Our aim in this study is to investigate whether, after controlling for egg size, maternal age per se and increased flight during the oviposition period influences offspring performance; i) early in development (egg stage and early post-hatching development), and ii) later in larval development after being exposed to the pathogen system, the baculovirus Autographa californica multinucleocapsid nucleopolyhedrovirus (AcMNPV). AcMNPV is a popular model system to study the effects of a viral infection, and associated immune response, on life history traits in Lepidoptera [35,36]. In the present study, costs associated with the immune response were estimated in terms of P. aegeria larval survival, development time and pupal mass.

Methods

Study species

Speckled wood butterflies, P. aegeria, are temperate zone butterflies that lay eggs singly on grass plant species from the family Poaceae [39]. Females mate soon after emergence and usually mate only once [40]. At eclosion they have no [41] or only a few (8-24; [42]) mature oocytes, and if mated on the day of emergence they usually start ovipositing 48 hr later on the third day of their life [7,25]. In female P. aegeria resources for reproduction are, to a significant degree, obtained during the larval stage and there is little opportunity to obtain more nitrogenous resources for reproduction through adult feeding [43] or nuptial gifts [44]. During nectar and honeydew feeding, adults imbibe a dilute aqueous solution of mainly sugar with minute quantities of amino acids and lipids [45,46]. Therefore, through adult feeding P. aegeria may gain extra carbohydrate (but not lipid and protein) resources to fuel somatic maintenance and flight (cf. [46]).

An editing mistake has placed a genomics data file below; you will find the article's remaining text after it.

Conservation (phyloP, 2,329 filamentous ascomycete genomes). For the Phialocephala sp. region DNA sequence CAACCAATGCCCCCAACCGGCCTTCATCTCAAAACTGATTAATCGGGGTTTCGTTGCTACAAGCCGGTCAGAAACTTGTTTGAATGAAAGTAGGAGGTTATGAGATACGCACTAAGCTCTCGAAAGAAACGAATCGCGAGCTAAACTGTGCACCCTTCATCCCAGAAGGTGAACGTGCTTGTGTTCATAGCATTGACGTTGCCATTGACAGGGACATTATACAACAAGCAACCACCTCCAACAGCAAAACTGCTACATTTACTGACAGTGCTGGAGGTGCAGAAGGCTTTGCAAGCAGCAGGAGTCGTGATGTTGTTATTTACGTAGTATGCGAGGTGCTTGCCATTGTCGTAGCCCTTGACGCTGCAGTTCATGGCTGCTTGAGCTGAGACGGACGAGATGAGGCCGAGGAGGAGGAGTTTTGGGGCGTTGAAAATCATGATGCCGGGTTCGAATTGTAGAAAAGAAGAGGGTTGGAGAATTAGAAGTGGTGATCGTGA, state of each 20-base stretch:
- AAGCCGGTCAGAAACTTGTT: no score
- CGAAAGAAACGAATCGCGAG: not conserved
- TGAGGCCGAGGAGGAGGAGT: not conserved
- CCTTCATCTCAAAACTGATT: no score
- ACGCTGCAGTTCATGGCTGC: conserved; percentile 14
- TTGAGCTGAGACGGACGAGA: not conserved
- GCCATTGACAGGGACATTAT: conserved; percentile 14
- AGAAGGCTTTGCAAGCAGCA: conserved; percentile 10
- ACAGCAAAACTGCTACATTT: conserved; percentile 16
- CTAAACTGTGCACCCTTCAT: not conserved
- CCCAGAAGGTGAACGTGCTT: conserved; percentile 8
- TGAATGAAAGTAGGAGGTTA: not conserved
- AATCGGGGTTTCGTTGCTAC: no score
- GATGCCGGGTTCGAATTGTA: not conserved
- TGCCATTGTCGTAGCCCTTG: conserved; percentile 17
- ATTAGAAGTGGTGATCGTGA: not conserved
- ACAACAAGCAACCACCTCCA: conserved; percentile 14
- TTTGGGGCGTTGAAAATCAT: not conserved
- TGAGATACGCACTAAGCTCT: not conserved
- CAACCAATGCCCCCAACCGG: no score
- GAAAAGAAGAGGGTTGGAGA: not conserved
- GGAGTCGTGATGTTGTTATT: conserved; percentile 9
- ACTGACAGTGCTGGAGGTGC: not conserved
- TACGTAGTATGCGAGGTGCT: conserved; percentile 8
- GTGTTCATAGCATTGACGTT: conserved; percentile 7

Baculovirus production

A stock of AcMNPV was obtained by dosing 3rd instar Trichoplusia ni (Hübner) larvae. Viral inoculum was added to small plugs of artificial diet and larvae were maintained individually and allowed to feed overnight. Once the entire plug of diet was consumed, larvae were incubated in individual pots containing artificial diet until death due to virus. Viral cadavers were collected, macerated and the resulting suspensions filtered through sterile muslin to remove large particulate matter. Viral material was then purified using density gradient centrifugation [47]. The concentration of occlusion bodies in the viral stock was estimated by counting in an improved Neubauer haemocytometer and stored at -20°C until required. Dilution of the stock suspension was done in sterile distilled water to achieve a final concentration of 1 × 106 OB's μl-1 for use in experiments.

Butterfly breeding design

Eggs were collected from a large outbred laboratory population of P. aegeria (kept at 300-400 individuals per generation). This population originated from a woodland population in the south of Belgium (St. Hubert; established from 50 eggs) and, by the time of the experiment, had been reared in the laboratory for 12 generations. Newly hatched larvae (siblings, 4 per plant) were placed on potted host plants of Poa trivialis (L.) with access to ad libitum food and were reared until eclosion in a climate room under a regime (26°C, LD 16:8) that promotes direct development (i.e. no diapause). On the day of eclosion (i.e. day -1, between 9 and 12 h) 36 females from this laboratory stock were weighed (Ohaus Explorer balance; accuracy: ± 0.1 mg) and placed individually in netted cages (0.5 m3) along with a potted P. trivialis plant for oviposition and an artificial flower containing a 10% honey solution [48]. Later the same day (between 13.00 and 16.00 h) a non-sibling virgin male was introduced to the cage and the mating pair was left undisturbed for 24 h.